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Default Re: Autism alberta information

Originally Posted by CanadaJimmy
Also as for why, I've heard that autism care in Canada (depending on the province) is often faster to get approval for and can be more comprehensive than what is in the UK, so it may even be beneficial to move to Canada with an autistic child, asides from the fact that these kinds of factors shouldn't stand in the way of opportunities and dreams for a family.
When we were in the UK, resources were better than we found in Canada. Autism diagnostics in BC take an inordinate amount of time and sometimes kids don't diagnosed at all. Resources are scant, teachers aids in schools are less prevalent than in the past. As an adult, unless someone is severely disabled, there are few to no resources. Disability benefit would not support anyone, the onus is very much on the family.
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Old Jun 15th 2023, 5:18 pm
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Default Re: Autism alberta information

Originally Posted by CanadaJimmy
I don't think the medical checks required for PR actually include neurodivergent conditions such as autism, so that wouldn't prevent a family from immigrating.

Also as for why, I've heard that autism care in Canada (depending on the province) is often faster to get approval for and can be more comprehensive than what is in the UK, so it may even be beneficial to move to Canada with an autistic child, asides from the fact that these kinds of factors shouldn't stand in the way of opportunities and dreams for a family. Additionally if a parent has an opportunity to earn more money in Canada than they would in the UK and have more disposable income, their child can also benefit from a better quality of life than they would have had in their home country.
Well said! A child will be just as autistic in Canada as the UK, many other factors determine the feasibility of a family decision to emmigrate.
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Old Jun 15th 2023, 5:31 pm
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Default Re: Autism alberta information

Originally Posted by Hemlock
When we were in the UK, resources were better than we found in Canada. Autism diagnostics in BC take an inordinate amount of time and sometimes kids don't diagnosed at all. Resources are scant, teachers aids in schools are less prevalent than in the past. As an adult, unless someone is severely disabled, there are few to no resources. Disability benefit would not support anyone, the onus is very much on the family.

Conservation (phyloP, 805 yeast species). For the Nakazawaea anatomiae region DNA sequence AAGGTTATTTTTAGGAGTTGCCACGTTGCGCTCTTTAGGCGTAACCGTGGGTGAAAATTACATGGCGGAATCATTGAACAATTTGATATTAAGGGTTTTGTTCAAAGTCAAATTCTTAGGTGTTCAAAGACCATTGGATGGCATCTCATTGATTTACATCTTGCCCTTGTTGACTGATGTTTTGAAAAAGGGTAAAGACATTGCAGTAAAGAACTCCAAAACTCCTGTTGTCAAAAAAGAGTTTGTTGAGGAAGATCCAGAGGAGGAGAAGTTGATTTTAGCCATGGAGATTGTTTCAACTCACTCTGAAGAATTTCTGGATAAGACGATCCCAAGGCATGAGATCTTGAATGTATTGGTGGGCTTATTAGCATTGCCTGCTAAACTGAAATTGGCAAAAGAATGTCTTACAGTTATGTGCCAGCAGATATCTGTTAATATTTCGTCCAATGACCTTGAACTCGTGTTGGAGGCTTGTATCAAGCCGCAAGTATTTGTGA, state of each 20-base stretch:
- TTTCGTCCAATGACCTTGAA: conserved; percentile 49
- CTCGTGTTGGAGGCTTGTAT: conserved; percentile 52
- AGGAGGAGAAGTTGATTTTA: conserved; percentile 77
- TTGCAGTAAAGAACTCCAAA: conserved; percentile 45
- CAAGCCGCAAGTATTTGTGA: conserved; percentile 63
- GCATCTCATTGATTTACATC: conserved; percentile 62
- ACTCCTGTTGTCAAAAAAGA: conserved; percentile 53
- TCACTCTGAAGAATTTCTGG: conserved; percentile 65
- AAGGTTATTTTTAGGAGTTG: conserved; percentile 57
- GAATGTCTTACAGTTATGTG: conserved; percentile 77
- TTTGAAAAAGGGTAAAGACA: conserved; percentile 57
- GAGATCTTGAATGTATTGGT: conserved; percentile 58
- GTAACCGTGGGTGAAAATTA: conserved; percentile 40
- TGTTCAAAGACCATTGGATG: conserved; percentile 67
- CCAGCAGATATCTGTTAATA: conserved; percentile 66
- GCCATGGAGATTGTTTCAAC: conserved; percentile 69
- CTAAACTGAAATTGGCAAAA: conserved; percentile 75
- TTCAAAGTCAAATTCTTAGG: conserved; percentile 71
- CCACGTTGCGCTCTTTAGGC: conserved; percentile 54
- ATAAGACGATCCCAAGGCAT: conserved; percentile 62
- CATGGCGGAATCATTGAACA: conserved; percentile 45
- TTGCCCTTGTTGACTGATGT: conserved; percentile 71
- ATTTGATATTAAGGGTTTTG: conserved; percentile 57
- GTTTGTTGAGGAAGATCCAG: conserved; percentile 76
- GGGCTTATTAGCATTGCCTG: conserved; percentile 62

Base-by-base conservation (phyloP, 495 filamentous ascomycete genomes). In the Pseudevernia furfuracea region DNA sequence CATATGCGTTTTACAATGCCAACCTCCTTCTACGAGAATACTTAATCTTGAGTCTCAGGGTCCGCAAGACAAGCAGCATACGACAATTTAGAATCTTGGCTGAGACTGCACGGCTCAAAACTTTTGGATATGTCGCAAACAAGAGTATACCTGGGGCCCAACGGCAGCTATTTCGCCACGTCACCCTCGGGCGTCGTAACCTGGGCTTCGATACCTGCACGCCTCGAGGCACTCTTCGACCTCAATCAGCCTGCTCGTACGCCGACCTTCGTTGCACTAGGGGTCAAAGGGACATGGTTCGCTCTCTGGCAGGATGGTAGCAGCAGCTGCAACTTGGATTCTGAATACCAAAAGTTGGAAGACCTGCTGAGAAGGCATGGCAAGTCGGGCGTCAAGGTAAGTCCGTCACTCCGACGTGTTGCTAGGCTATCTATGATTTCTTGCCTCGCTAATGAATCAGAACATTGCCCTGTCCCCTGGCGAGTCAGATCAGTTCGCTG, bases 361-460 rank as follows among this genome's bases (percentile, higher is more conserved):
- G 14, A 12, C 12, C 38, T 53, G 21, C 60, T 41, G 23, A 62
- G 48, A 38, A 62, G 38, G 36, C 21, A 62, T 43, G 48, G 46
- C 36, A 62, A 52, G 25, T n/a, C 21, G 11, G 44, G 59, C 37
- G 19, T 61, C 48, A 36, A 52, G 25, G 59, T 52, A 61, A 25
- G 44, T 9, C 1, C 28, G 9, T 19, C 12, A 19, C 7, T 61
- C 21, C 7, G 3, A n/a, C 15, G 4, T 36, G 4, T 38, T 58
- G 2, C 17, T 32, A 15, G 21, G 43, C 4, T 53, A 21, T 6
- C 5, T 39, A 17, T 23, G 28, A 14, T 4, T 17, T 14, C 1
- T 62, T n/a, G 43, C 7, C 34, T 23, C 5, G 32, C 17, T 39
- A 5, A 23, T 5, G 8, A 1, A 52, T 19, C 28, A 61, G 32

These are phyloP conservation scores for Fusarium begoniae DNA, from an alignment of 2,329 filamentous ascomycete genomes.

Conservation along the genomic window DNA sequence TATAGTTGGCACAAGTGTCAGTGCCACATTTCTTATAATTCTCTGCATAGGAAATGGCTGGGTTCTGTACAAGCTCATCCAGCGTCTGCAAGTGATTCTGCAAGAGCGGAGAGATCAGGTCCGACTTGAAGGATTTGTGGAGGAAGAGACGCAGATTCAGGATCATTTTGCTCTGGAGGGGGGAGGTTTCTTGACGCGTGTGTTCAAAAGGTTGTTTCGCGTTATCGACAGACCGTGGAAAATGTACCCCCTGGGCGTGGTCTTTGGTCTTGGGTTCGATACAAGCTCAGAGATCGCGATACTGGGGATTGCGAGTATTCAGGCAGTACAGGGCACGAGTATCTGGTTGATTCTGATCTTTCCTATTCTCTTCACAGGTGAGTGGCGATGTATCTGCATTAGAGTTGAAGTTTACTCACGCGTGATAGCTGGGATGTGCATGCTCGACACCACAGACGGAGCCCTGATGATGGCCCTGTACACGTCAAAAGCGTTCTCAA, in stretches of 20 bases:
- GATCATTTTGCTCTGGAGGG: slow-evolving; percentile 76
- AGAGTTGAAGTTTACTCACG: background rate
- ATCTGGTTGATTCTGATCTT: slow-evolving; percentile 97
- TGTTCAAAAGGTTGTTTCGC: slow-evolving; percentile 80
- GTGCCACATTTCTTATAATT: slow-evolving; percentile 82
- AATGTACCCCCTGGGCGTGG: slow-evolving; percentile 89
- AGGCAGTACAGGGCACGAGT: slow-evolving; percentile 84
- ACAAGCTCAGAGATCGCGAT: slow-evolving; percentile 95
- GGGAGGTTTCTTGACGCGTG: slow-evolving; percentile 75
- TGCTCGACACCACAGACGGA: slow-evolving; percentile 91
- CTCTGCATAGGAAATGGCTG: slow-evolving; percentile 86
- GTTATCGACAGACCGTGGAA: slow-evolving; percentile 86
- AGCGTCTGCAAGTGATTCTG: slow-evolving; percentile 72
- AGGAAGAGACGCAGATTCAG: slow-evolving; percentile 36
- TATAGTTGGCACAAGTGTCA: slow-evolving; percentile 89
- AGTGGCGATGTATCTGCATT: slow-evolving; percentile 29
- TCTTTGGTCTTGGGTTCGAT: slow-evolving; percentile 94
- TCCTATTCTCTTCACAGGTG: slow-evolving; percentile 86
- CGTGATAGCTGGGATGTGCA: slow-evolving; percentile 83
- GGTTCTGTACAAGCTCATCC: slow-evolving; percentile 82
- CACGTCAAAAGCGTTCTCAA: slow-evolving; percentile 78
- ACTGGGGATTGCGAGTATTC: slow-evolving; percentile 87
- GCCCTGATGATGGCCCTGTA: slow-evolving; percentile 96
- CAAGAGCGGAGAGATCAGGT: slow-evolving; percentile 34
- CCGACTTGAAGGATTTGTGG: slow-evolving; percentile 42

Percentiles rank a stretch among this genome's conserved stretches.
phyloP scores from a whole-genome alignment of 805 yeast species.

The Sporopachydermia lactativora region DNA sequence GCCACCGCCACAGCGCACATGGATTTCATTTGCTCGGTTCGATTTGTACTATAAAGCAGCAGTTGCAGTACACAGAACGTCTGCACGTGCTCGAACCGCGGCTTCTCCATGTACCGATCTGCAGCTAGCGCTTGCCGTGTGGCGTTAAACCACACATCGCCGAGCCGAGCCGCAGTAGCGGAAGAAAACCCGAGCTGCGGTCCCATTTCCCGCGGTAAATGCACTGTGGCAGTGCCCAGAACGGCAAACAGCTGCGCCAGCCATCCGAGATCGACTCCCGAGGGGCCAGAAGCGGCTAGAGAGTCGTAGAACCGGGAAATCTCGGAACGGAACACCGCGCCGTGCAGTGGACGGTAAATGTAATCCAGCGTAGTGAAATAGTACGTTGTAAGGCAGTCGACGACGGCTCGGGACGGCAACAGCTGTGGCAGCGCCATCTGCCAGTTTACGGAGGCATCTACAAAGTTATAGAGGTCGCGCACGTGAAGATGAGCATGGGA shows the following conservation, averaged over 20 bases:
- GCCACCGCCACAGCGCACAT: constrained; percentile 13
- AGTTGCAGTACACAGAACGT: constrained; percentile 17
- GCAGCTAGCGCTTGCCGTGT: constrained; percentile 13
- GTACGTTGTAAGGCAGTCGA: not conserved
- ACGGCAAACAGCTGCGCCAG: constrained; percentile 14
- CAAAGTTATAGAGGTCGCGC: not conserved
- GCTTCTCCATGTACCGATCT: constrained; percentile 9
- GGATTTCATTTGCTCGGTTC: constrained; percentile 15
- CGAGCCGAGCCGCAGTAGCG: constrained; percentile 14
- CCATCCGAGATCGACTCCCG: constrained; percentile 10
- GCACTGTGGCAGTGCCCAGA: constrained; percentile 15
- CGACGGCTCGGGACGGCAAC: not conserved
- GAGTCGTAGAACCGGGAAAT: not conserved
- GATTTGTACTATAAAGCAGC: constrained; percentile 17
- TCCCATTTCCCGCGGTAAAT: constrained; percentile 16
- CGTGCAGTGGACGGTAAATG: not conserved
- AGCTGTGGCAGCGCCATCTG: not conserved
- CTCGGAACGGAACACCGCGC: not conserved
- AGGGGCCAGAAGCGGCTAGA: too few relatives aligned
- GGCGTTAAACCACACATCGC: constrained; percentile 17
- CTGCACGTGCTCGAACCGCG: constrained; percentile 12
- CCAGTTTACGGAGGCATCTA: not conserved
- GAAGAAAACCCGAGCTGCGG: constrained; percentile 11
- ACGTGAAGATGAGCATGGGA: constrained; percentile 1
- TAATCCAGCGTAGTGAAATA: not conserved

Interesting, I have friends who have a child with autism and while they did have to pay a private clinic to get the diagnosis they told me their friends in the UK who also have an autistic child have really struggled to get support in comparison to BC. So I guess it depends on the circumstances.

As for Adult Disability support I agree it has been lacking however Bill C-22 - the Canada Disability Benefit Act - did just pass through the house, so hopefully things will be improving there.
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Old Jun 15th 2023, 7:47 pm
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Default Re: Autism alberta information

Originally Posted by Airborne_Dan
Well said! A child will be just as autistic in Canada as the UK, many other factors determine the feasibility of a family decision to emmigrate.
Dbd33 has lived in Canada with an autistic child and, as such, he has far more knowledge of the issues involved than those that have not done so would.

As has been outlined above, once a child ages out of the system in Canada, it is left for them and their family to cope. So, while the person may be just as autistic in either country, the support network available in each country are very different.
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Old Jun 16th 2023, 1:55 am
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Default Re: Autism alberta information

Originally Posted by Almost Canadian
Dbd33 has lived in Canada with an autistic child and, as such, he has far more knowledge of the issues involved than those that have not done so would.

As has been outlined above, once a child ages out of the system in Canada, it is left for them and their family to cope. So, while the person may be just as autistic in either country, the support network available in each country are very different.
This is the crux of the matter.I have a daughter, born in Canada, well supported in the Canadian system until age 21. (whether or not "well' would apply to other autistic children is arguable but not the point here). The key issue is that, eventually, the disabled, in this case, autistic, person ages out of the support systems in Canada whereas, in a welfare state, the person never ages out of support. In Canada the person is, forever, the responsibility of the parents, in other countries the person is ultimately the responsibility of the state,